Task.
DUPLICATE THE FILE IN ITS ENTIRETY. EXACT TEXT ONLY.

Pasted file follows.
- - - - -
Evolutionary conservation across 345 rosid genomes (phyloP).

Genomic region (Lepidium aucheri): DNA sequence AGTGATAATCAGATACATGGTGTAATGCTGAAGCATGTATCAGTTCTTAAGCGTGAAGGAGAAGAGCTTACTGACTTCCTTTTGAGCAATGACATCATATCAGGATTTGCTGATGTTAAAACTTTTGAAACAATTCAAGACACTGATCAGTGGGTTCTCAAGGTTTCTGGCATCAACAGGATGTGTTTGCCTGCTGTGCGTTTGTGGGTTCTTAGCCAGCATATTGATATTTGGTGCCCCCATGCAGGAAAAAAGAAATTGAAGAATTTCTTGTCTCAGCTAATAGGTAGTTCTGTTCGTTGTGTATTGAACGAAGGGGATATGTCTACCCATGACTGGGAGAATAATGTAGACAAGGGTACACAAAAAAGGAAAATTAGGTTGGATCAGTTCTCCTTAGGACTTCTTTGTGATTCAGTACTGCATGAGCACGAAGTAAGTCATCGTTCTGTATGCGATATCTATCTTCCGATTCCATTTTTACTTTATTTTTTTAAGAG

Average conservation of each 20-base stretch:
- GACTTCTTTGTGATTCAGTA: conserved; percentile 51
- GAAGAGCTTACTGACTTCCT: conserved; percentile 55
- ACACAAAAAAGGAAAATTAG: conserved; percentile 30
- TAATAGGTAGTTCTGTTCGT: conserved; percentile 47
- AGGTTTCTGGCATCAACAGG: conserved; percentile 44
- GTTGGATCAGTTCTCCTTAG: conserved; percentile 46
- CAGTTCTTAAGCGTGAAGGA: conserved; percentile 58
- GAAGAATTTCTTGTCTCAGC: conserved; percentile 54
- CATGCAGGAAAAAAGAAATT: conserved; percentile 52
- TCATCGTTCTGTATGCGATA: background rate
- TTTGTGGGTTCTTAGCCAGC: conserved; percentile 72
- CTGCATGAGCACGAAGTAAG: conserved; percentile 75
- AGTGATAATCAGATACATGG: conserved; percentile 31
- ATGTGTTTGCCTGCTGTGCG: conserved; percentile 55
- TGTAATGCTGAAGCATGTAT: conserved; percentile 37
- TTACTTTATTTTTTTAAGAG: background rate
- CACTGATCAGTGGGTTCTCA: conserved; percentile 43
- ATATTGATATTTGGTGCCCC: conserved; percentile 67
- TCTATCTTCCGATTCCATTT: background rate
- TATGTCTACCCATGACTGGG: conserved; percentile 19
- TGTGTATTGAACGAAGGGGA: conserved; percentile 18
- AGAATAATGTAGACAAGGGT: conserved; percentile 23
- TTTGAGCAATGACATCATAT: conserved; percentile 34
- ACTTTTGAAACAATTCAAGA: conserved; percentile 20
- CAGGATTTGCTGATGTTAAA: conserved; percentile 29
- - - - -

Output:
Evolutionary conservation across 345 rosid genomes (phyloP).

Genomic region (Lepidium aucheri): DNA sequence AGTGATAATCAGATACATGGTGTAATGCTGAAGCATGTATCAGTTCTTAAGCGTGAAGGAGAAGAGCTTACTGACTTCCTTTTGAGCAATGACATCATATCAGGATTTGCTGATGTTAAAACTTTTGAAACAATTCAAGACACTGATCAGTGGGTTCTCAAGGTTTCTGGCATCAACAGGATGTGTTTGCCTGCTGTGCGTTTGTGGGTTCTTAGCCAGCATATTGATATTTGGTGCCCCCATGCAGGAAAAAAGAAATTGAAGAATTTCTTGTCTCAGCTAATAGGTAGTTCTGTTCGTTGTGTATTGAACGAAGGGGATATGTCTACCCATGACTGGGAGAATAATGTAGACAAGGGTACACAAAAAAGGAAAATTAGGTTGGATCAGTTCTCCTTAGGACTTCTTTGTGATTCAGTACTGCATGAGCACGAAGTAAGTCATCGTTCTGTATGCGATATCTATCTTCCGATTCCATTTTTACTTTATTTTTTTAAGAG

Average conservation of each 20-base stretch:
- GACTTCTTTGTGATTCAGTA: conserved; percentile 51
- GAAGAGCTTACTGACTTCCT: conserved; percentile 55
- ACACAAAAAAGGAAAATTAG: conserved; percentile 30
- TAATAGGTAGTTCTGTTCGT: conserved; percentile 47
- AGGTTTCTGGCATCAACAGG: conserved; percentile 44
- GTTGGATCAGTTCTCCTTAG: conserved; percentile 46
- CAGTTCTTAAGCGTGAAGGA: conserved; percentile 58
- GAAGAATTTCTTGTCTCAGC: conserved; percentile 54
- CATGCAGGAAAAAAGAAATT: conserved; percentile 52
- TCATCGTTCTGTATGCGATA: background rate
- TTTGTGGGTTCTTAGCCAGC: conserved; percentile 72
- CTGCATGAGCACGAAGTAAG: conserved; percentile 75
- AGTGATAATCAGATACATGG: conserved; percentile 31
- ATGTGTTTGCCTGCTGTGCG: conserved; percentile 55
- TGTAATGCTGAAGCATGTAT: conserved; percentile 37
- TTACTTTATTTTTTTAAGAG: background rate
- CACTGATCAGTGGGTTCTCA: conserved; percentile 43
- ATATTGATATTTGGTGCCCC: conserved; percentile 67
- TCTATCTTCCGATTCCATTT: background rate
- TATGTCTACCCATGACTGGG: conserved; percentile 19
- TGTGTATTGAACGAAGGGGA: conserved; percentile 18
- AGAATAATGTAGACAAGGGT: conserved; percentile 23
- TTTGAGCAATGACATCATAT: conserved; percentile 34
- ACTTTTGAAACAATTCAAGA: conserved; percentile 20
- CAGGATTTGCTGATGTTAAA: conserved; percentile 29